Pallister spoke on the same day that the province lowered the age of eligibility for the COVID-19 vaccine to 24 and older, the fifth time it was lowered last week and a day after lowering it to 30 years. “We need to get Manitobans vaccinated, and we are, and thank you to our vaccination team for making it possible for us to reach 24 years and older today and 18 years older tomorrow,” Pallister told the Assembly. legislative.
Public health officials said last week that they plan to vaccinate young people between the ages of 12 and 17 and will likely become eligible on May 21.
All Indigenous adults, people living and working in certain frontline roles in specific COVID-19 hotspots, pregnant adults, adult clients of clients of community services for persons with disabilities, and first responders such as police officers and firefighters are already eligible to make an appointment at one of the province’s supersites or pop-up clinics.
To make an appointment at a supersite or pop-up clinic, use the province’s online reservation portal or call 1-844-626-8222.
The pace of vaccinations in Manitoba has increased over the past week as more supplies have arrived. Delays in Moderna vaccine deliveries had previously resulted in a slowdown in deployment, with the province forced to scale back its pop-up clinics.
Over 10,000 doses were administered in Manitoba on Monday and the current seven-day average for daily doses administered is 9,754, compared to 7,968 a week earlier. The province estimates it will administer 82,944 doses of the vaccine between May 10 and May 16.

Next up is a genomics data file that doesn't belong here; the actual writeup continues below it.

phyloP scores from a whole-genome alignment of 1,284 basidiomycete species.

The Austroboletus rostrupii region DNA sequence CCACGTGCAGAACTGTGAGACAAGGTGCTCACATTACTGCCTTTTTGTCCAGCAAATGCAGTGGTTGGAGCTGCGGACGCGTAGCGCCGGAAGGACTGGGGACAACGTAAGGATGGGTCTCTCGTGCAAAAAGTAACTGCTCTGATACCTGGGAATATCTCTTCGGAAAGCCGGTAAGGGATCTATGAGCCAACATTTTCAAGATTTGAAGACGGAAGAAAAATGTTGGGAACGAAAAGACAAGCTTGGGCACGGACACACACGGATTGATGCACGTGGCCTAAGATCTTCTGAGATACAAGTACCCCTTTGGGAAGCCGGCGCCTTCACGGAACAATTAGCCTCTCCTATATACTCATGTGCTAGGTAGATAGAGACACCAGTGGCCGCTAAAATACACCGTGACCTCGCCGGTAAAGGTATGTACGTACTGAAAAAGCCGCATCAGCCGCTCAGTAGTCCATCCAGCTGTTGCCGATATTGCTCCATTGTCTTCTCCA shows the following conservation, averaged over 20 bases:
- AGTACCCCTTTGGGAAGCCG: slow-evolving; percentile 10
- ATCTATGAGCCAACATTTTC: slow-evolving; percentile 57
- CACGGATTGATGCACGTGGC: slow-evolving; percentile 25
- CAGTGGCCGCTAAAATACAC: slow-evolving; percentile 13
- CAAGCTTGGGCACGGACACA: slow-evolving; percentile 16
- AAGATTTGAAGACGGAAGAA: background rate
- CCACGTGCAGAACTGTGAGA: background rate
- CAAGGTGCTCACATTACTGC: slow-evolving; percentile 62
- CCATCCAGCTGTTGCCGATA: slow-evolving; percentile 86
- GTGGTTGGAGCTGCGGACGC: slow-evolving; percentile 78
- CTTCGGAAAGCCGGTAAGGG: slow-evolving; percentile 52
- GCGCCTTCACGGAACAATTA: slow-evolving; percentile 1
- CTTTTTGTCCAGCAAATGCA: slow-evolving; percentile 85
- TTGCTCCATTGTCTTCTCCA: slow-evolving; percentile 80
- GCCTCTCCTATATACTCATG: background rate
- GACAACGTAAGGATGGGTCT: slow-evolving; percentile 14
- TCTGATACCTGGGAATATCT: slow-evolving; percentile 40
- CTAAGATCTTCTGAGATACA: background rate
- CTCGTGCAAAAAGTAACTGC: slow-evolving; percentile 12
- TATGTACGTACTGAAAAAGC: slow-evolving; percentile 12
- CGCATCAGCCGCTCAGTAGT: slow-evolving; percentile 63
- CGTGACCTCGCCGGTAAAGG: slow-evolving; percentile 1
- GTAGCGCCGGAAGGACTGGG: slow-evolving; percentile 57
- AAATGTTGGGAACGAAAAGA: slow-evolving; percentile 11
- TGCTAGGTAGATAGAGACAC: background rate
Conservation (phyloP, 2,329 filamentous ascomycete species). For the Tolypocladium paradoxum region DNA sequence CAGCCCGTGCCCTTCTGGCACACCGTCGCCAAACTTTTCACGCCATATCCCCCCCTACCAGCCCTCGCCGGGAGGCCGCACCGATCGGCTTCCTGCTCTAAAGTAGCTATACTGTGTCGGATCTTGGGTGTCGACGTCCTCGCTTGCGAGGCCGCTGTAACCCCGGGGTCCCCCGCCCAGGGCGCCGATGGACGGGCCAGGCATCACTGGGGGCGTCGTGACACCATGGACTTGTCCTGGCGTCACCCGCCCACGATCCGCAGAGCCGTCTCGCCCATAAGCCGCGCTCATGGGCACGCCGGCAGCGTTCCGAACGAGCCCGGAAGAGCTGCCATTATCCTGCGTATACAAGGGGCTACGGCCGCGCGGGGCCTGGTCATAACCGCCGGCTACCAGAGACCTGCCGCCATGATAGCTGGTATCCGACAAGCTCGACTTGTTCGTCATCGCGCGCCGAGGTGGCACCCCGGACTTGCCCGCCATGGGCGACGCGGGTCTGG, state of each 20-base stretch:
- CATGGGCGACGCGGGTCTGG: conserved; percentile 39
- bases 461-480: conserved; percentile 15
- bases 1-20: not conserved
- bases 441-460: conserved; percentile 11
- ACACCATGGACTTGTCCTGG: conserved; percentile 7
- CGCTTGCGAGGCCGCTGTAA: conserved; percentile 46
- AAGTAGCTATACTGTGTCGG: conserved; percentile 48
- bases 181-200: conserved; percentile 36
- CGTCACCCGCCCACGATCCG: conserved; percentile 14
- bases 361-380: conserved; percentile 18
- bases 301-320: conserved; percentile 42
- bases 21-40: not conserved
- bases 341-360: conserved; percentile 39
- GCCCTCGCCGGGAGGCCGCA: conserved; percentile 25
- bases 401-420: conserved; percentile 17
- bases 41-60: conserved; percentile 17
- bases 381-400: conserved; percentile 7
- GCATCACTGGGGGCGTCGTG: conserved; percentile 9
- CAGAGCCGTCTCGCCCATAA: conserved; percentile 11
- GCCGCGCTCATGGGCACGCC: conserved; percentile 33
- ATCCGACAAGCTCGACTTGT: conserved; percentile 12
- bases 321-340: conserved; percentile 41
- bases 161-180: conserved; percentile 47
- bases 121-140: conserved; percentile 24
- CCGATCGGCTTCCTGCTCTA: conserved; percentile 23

As of Tuesday, 45.4 percent of adult Manitobans had received at least one dose of the vaccine.
Health officials said they plan to start making second dose appointments for some people on May 22.
The first to be eligible for second doses will be people who are immunocompromised and those with certain medical conditions. Once vaccinated, the priority for second doses will depend on when people received their first vaccine.
On Tuesday, Ontario suspended its deployment of the AstraZeneca-Oxford COVID-19 vaccine due to the risk of rare blood clots, joining Alberta, which announced it had stopped administering the first doses of the vaccine due to supply issues. A statement from the Manitoba government says it plans to continue the rollout of the COVID-19 vaccine as planned.
“Out of a total of 84,000 doses of AstraZenca, 76,000 doses were administered via our distribution partners,” a provincial spokesperson said by email on Tuesday. “The federal government has informed the Manitoba task force that further deliveries of AstraZenca will be forthcoming. No date was provided. “